III. The Problem of Multiple Client Loyalties

For the first time, the Arkansas Supreme Court was called on in 1986 to decide the problem which has been characterized in numerous real estate related publications as the "dual agency" problem. The problem was aptly summarized by the Court in the recent decision of Fennell v. Ross, 289 Ark. 374 (June 30, 1986):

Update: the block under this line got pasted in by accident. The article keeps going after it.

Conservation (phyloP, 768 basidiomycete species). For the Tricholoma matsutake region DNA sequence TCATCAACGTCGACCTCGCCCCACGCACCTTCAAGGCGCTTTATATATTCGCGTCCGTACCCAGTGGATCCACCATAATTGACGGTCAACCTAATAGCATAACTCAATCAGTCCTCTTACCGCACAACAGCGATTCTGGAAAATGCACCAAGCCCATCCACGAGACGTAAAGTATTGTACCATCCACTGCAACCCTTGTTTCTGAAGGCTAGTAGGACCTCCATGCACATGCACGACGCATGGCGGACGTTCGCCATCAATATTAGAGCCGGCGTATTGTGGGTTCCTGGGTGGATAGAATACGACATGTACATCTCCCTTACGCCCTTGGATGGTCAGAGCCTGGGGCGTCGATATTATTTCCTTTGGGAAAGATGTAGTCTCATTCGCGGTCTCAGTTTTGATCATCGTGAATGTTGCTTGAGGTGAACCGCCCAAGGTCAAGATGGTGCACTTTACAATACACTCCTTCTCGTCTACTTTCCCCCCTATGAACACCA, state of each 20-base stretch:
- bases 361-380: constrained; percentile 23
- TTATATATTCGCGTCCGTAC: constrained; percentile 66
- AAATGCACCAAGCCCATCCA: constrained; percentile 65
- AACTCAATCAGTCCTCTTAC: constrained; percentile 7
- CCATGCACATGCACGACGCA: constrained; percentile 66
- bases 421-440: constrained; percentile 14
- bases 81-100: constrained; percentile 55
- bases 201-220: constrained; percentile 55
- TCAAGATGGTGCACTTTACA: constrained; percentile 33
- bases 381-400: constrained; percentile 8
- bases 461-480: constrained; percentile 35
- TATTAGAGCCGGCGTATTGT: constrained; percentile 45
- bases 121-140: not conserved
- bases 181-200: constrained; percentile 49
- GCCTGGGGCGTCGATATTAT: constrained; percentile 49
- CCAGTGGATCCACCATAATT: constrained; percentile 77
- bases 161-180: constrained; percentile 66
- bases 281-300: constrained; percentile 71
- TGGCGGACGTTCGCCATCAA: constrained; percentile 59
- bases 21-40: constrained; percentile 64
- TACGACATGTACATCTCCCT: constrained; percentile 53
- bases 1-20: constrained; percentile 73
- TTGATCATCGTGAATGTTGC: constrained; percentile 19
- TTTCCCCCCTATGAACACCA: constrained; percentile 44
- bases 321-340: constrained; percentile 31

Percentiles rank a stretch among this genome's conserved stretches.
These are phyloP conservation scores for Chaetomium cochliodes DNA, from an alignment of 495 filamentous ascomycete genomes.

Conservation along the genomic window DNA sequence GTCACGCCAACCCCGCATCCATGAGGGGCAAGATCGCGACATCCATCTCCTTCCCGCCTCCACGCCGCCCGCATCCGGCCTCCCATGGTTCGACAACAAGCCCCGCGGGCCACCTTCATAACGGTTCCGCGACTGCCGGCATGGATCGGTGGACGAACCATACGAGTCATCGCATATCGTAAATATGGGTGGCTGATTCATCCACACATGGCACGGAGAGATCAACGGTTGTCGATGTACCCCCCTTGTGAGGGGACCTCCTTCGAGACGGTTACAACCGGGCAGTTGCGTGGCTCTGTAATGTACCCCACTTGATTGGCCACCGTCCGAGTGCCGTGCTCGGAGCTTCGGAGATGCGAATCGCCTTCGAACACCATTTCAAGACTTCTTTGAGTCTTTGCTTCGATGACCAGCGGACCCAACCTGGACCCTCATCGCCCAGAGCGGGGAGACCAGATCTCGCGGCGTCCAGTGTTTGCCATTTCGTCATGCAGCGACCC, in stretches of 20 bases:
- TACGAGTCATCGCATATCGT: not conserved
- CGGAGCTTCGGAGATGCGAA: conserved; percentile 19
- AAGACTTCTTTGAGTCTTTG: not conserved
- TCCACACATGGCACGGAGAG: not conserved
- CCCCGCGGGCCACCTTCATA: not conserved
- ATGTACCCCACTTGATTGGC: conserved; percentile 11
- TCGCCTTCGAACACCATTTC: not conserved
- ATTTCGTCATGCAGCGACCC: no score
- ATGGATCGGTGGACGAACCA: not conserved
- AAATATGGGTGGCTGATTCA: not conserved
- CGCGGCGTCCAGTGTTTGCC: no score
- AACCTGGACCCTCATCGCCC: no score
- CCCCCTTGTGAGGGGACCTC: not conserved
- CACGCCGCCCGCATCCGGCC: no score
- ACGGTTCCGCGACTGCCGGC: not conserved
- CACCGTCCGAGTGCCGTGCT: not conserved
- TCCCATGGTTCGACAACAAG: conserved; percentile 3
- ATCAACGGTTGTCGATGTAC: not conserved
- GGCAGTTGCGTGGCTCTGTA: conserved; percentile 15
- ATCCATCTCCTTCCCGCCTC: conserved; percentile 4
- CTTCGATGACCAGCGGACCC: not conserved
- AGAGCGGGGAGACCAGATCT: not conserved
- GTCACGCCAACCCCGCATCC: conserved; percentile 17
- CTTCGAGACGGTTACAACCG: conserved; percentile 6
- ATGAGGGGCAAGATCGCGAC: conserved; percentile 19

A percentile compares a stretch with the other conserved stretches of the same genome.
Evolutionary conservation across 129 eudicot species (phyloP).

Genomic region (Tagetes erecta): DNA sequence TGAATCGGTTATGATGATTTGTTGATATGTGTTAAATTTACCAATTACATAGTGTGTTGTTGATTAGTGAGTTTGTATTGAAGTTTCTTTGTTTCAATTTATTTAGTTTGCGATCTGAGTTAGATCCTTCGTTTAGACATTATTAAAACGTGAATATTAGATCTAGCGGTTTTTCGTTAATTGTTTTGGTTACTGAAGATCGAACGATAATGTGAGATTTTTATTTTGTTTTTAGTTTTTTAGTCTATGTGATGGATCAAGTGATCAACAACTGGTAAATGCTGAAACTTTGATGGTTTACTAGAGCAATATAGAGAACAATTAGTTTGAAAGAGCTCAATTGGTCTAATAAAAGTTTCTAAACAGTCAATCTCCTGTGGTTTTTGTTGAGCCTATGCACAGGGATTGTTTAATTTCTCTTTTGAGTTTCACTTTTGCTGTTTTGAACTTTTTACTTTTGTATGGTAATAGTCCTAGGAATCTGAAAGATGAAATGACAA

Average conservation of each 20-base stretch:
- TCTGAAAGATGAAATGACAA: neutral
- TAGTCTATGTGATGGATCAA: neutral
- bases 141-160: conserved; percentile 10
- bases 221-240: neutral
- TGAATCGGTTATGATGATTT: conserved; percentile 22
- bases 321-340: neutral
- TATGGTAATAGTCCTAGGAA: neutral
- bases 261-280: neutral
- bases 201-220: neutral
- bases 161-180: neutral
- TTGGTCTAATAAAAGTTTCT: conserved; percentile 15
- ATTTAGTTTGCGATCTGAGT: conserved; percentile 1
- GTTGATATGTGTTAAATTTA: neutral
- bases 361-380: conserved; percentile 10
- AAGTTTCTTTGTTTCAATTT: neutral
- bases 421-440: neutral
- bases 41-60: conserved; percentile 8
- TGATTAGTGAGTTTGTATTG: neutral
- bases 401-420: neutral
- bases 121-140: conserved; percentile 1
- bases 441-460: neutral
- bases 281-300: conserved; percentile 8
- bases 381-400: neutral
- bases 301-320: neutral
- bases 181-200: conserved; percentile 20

In many real estate transactions, there are two brokers involved. One of the brokers is the "listing broker" and the other broker is the "selling broker." When this is the case, the agency relationship is usually established between the seller and the listing agent through the listing contract, an agreement that acts as an employment contract for the listing agent. An agency relationship between the seller and the selling broker is often created by express language in the listing agreement. The clause that creates this agency relationship expressly authorizes or requires the listing agent to utilize the services of other brokers as subagents. Therefore, any broker who is not the listing broker but is attempting to effect a sale of the property in cooperation with the listing agent is considered a subagent. Consequently, when the listing contract contains such a provision, the selling broker has the duties of agency imposed upon him as a subagent of the listing broker. In essence, the selling broker, as subagent, is the agent of the seller. This subagency relationship with the seller, which generally precludes an agency relationship with the buyer, seems to be ignored by, if not unknown to, many selling agents. In addition, most buyers are probably unaware of its existence much less its legal ramifications. In practice, if the selling broker ever meets the seller, it is usually either when showing the property to a prospective purchaser or upon presentation of a purchase offer to the seller. However, the selling broker's relationship with the buyer is quite different. Often, the broker has been in the company of the purchaser for many hours and has conducted some fairly confidential interviews with the prospective purchaser. Given such extensive contact with the buyer, and such minimal contact with the seller, the buyer is justified in believing that the agent will do his best to obtain the property for the buyer at the lowest possible price and on the most advantageous terms. Of course, for the agent to attempt to do so is a violation of the agent's duty to the seller. However, it would be unrealistic to expect the buyer to feel that a broker who has worked with him extensively is attempting to obtain the highest possible price for the seller, which, in actuality, is the agent's duty. [Footnotes omitted].